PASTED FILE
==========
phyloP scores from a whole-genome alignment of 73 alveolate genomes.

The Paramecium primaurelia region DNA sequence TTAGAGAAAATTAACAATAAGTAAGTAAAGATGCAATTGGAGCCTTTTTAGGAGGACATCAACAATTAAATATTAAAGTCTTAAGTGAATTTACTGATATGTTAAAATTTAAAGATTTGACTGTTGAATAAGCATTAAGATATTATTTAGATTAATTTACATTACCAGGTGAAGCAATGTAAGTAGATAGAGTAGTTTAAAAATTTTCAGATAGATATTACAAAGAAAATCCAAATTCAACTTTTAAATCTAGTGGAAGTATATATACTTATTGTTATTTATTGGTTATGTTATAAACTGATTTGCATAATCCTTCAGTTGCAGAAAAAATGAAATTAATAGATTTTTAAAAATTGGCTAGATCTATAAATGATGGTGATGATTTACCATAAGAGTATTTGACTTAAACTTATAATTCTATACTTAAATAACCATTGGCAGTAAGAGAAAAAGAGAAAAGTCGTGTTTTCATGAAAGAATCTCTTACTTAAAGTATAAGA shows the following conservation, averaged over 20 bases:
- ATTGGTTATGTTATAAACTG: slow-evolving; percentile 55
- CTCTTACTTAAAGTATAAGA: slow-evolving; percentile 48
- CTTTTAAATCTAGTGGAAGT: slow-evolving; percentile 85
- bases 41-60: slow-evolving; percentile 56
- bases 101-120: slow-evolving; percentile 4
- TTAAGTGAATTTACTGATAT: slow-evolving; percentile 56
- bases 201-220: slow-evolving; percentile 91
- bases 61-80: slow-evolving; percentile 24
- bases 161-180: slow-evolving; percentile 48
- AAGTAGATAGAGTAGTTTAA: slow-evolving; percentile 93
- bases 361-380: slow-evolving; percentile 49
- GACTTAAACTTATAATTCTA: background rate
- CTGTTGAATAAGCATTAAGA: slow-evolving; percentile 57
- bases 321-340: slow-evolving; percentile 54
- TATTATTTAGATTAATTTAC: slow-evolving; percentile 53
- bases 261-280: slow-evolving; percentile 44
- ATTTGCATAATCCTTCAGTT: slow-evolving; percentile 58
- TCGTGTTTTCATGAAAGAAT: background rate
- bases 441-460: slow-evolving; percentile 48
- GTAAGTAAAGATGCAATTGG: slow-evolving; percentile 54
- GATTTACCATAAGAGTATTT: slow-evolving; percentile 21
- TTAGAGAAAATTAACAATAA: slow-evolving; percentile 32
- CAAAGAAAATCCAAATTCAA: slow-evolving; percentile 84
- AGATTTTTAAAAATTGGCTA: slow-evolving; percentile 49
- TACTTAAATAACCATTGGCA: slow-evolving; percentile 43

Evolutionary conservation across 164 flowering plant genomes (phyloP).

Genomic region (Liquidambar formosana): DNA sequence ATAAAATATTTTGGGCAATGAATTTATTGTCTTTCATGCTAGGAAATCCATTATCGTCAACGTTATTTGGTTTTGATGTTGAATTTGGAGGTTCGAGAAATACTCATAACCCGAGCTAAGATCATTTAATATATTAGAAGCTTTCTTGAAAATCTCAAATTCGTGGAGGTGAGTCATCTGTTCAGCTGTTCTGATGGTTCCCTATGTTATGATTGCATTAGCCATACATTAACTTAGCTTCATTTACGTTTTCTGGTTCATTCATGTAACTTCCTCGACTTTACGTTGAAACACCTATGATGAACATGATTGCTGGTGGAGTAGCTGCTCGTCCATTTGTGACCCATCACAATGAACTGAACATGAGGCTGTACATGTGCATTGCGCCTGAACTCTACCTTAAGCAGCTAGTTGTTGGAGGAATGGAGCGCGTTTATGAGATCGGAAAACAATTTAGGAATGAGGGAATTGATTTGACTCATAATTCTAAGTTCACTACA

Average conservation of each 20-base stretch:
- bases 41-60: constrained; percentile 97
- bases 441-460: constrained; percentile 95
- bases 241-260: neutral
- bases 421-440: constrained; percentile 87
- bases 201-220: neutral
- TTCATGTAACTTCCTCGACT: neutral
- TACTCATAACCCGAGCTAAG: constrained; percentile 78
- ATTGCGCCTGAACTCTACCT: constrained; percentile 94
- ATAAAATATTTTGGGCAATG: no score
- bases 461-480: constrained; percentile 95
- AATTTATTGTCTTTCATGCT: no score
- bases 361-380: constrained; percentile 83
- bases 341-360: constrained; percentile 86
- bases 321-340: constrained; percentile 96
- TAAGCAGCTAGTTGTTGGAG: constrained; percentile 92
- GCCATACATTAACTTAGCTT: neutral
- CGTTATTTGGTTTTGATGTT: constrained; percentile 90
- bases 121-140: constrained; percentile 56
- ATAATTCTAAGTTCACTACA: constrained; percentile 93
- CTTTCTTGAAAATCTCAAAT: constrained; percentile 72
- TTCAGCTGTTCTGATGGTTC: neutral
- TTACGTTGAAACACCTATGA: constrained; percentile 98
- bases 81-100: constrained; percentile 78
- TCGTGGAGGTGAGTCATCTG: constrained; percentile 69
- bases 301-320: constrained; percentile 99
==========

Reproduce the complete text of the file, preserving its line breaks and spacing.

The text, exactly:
phyloP scores from a whole-genome alignment of 73 alveolate genomes.

The Paramecium primaurelia region DNA sequence TTAGAGAAAATTAACAATAAGTAAGTAAAGATGCAATTGGAGCCTTTTTAGGAGGACATCAACAATTAAATATTAAAGTCTTAAGTGAATTTACTGATATGTTAAAATTTAAAGATTTGACTGTTGAATAAGCATTAAGATATTATTTAGATTAATTTACATTACCAGGTGAAGCAATGTAAGTAGATAGAGTAGTTTAAAAATTTTCAGATAGATATTACAAAGAAAATCCAAATTCAACTTTTAAATCTAGTGGAAGTATATATACTTATTGTTATTTATTGGTTATGTTATAAACTGATTTGCATAATCCTTCAGTTGCAGAAAAAATGAAATTAATAGATTTTTAAAAATTGGCTAGATCTATAAATGATGGTGATGATTTACCATAAGAGTATTTGACTTAAACTTATAATTCTATACTTAAATAACCATTGGCAGTAAGAGAAAAAGAGAAAAGTCGTGTTTTCATGAAAGAATCTCTTACTTAAAGTATAAGA shows the following conservation, averaged over 20 bases:
- ATTGGTTATGTTATAAACTG: slow-evolving; percentile 55
- CTCTTACTTAAAGTATAAGA: slow-evolving; percentile 48
- CTTTTAAATCTAGTGGAAGT: slow-evolving; percentile 85
- bases 41-60: slow-evolving; percentile 56
- bases 101-120: slow-evolving; percentile 4
- TTAAGTGAATTTACTGATAT: slow-evolving; percentile 56
- bases 201-220: slow-evolving; percentile 91
- bases 61-80: slow-evolving; percentile 24
- bases 161-180: slow-evolving; percentile 48
- AAGTAGATAGAGTAGTTTAA: slow-evolving; percentile 93
- bases 361-380: slow-evolving; percentile 49
- GACTTAAACTTATAATTCTA: background rate
- CTGTTGAATAAGCATTAAGA: slow-evolving; percentile 57
- bases 321-340: slow-evolving; percentile 54
- TATTATTTAGATTAATTTAC: slow-evolving; percentile 53
- bases 261-280: slow-evolving; percentile 44
- ATTTGCATAATCCTTCAGTT: slow-evolving; percentile 58
- TCGTGTTTTCATGAAAGAAT: background rate
- bases 441-460: slow-evolving; percentile 48
- GTAAGTAAAGATGCAATTGG: slow-evolving; percentile 54
- GATTTACCATAAGAGTATTT: slow-evolving; percentile 21
- TTAGAGAAAATTAACAATAA: slow-evolving; percentile 32
- CAAAGAAAATCCAAATTCAA: slow-evolving; percentile 84
- AGATTTTTAAAAATTGGCTA: slow-evolving; percentile 49
- TACTTAAATAACCATTGGCA: slow-evolving; percentile 43

Evolutionary conservation across 164 flowering plant genomes (phyloP).

Genomic region (Liquidambar formosana): DNA sequence ATAAAATATTTTGGGCAATGAATTTATTGTCTTTCATGCTAGGAAATCCATTATCGTCAACGTTATTTGGTTTTGATGTTGAATTTGGAGGTTCGAGAAATACTCATAACCCGAGCTAAGATCATTTAATATATTAGAAGCTTTCTTGAAAATCTCAAATTCGTGGAGGTGAGTCATCTGTTCAGCTGTTCTGATGGTTCCCTATGTTATGATTGCATTAGCCATACATTAACTTAGCTTCATTTACGTTTTCTGGTTCATTCATGTAACTTCCTCGACTTTACGTTGAAACACCTATGATGAACATGATTGCTGGTGGAGTAGCTGCTCGTCCATTTGTGACCCATCACAATGAACTGAACATGAGGCTGTACATGTGCATTGCGCCTGAACTCTACCTTAAGCAGCTAGTTGTTGGAGGAATGGAGCGCGTTTATGAGATCGGAAAACAATTTAGGAATGAGGGAATTGATTTGACTCATAATTCTAAGTTCACTACA

Average conservation of each 20-base stretch:
- bases 41-60: constrained; percentile 97
- bases 441-460: constrained; percentile 95
- bases 241-260: neutral
- bases 421-440: constrained; percentile 87
- bases 201-220: neutral
- TTCATGTAACTTCCTCGACT: neutral
- TACTCATAACCCGAGCTAAG: constrained; percentile 78
- ATTGCGCCTGAACTCTACCT: constrained; percentile 94
- ATAAAATATTTTGGGCAATG: no score
- bases 461-480: constrained; percentile 95
- AATTTATTGTCTTTCATGCT: no score
- bases 361-380: constrained; percentile 83
- bases 341-360: constrained; percentile 86
- bases 321-340: constrained; percentile 96
- TAAGCAGCTAGTTGTTGGAG: constrained; percentile 92
- GCCATACATTAACTTAGCTT: neutral
- CGTTATTTGGTTTTGATGTT: constrained; percentile 90
- bases 121-140: constrained; percentile 56
- ATAATTCTAAGTTCACTACA: constrained; percentile 93
- CTTTCTTGAAAATCTCAAAT: constrained; percentile 72
- TTCAGCTGTTCTGATGGTTC: neutral
- TTACGTTGAAACACCTATGA: constrained; percentile 98
- bases 81-100: constrained; percentile 78
- TCGTGGAGGTGAGTCATCTG: constrained; percentile 69
- bases 301-320: constrained; percentile 99